Old Projects and New

Although Sensory Stories is now finished, many of its guiding principles–such as bringing together the university and the community, and finding innovative ways to present research–are being taken forward by exciting new projects. The York Festival of Ideas has a packed programme of events running between 14-30 June, and as part of this the postgraduate project Off the Page will be hosting a Dickens recording booth on 23 June in the Ron Cooke hub. To find out more, check out their blog.

Joining Our Story

We’re keen for the project to continue by offering a new generation of postgraduates the chance to become involved in Sensory Opportunities. If you are interested in learning about how to communicate with audiences using the senses–taste, touch, smell, sound, sight–object-interaction and performance techniques, please join us in the Treehouse on Week 9 Thursday 11am, 8 December.

Alongside the opportunity to indulge in a personal sensory story with delicious cakes and freshly-brewed coffee, the team will give a short presentation about what the different Sensory Opportunities involved, and be there to chat with students about how they can develop their own activities with our existing community and heritage partners. We’re hoping to help form a new committee to take sensory public engagement forward. All are welcome, and just for once we promise there won’t be any gruel!

‘Public Engagement in the Arts and Humanities’ conference

An astounding range of public engagement projects were showcased last month at the landmark event, ‘Public Engagement in the Arts and Humanities: an AHRC conference’. Claire finds out more.

Held at Avonmouth House, London, the first day of the event brought together those that have spent the past year working on different AHRC-funded Collaborative Research Training (CRT) Schemes. There were representatives from projects in the specialist category (broader two-year projects, organised by academics) and other student-led ventures like Sensory Stories.  One of the most exciting parts was meeting the co-ordinators of different student projects, and having the opportunity to share our successes and challenges. The schemes were remarkable in their diversity. Write Around the Toon supported students in short creative writing residencies at sixteen cultural institutions within the Newcastle-Gateshead area, whereas PEACE combined a training workshop with the chance to trial engagement activities at the Green Man Festival.  New Media and Academia offered vital training in how to create podcasts, videos and a YouTube channel, culminating in participants filming two minute videos about their research. PEGS (Public Engagement in Gender and Sexuality Studies) ran an event ‘demystifying’ public engagement. Each project was unique, yet at the same time I was struck by the similarities between our approaches. Many of us had collaborated with creative practitioners, sought out heritage and community partners, and drawn upon Web 2.0 resources to reach wider audiences. In a discussion session we compared our experiences, pinpointing the crucial role of mentoring, the need to share best practice, and the difficulties of building in sustainability.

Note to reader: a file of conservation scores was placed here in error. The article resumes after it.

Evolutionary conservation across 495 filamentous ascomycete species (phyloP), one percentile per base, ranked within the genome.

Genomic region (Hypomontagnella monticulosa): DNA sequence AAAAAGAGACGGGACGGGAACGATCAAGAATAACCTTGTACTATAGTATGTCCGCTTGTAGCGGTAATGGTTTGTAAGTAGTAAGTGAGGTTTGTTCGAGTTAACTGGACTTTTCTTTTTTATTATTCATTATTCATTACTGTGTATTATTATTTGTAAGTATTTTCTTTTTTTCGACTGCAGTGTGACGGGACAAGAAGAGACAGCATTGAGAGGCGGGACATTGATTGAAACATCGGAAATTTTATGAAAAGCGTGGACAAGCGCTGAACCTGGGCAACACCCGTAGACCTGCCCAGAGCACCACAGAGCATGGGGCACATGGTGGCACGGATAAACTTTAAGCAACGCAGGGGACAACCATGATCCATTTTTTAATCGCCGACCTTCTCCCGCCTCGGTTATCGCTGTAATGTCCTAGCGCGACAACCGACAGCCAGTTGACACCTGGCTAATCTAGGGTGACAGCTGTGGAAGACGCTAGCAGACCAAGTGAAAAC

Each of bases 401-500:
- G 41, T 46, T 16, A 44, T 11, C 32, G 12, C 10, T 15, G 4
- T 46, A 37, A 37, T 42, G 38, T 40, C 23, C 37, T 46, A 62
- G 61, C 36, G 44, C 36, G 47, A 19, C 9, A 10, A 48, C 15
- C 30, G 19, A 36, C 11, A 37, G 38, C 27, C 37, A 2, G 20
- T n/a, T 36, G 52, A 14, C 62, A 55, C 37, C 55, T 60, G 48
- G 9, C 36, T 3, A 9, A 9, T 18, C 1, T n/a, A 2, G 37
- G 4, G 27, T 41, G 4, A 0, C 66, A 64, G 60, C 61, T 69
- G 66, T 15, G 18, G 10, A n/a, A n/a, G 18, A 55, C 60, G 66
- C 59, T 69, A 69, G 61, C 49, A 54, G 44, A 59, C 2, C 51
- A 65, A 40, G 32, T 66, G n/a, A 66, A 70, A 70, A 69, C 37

The second day was a larger event, which explored the strategic and practical challenges of public engagement for academics, researchers and professionals working in the arts and humanities. Professor Sarah Churchwell gave a rousing keynote, in which she stressed the need for academics to become ‘advocates’ or ‘ambassadors’ for research, starting conversations that bridge the gap between the ‘ivory tower’ and the ‘real world’. Professor Churchwell used the analogy of research being a foreign language that needs to be translated back into English: this makes the work accessible without compromising its rigour. Dr Sarah Spooner and Michael Loveday used their experience of working on the HistOracle project to lead into a discussion of the challenges and opportunities of community engagement, while Sophie Duncan spoke about how the Beacons had worked to create a culture the recognises and supports public engagement. The findings of the AHRC’s 2011 public engagement survey offered a broader picture of outreach activities across the humanities: the most popular engagement method remained the public lecture, but over 50 per cent of respondents recorded working with schools and museums. The conference also included an announcement of the AHRC’s call on Skills Development and Research for Community Heritage.

It was wonderful to be able to present the Sensory Stories project to new audiences on both days. Their questions and feedback confirmed my sense of the immense value of all our hard work over the past year, while the cutting-edge projects that I learnt about suggest a bright future for public engagement.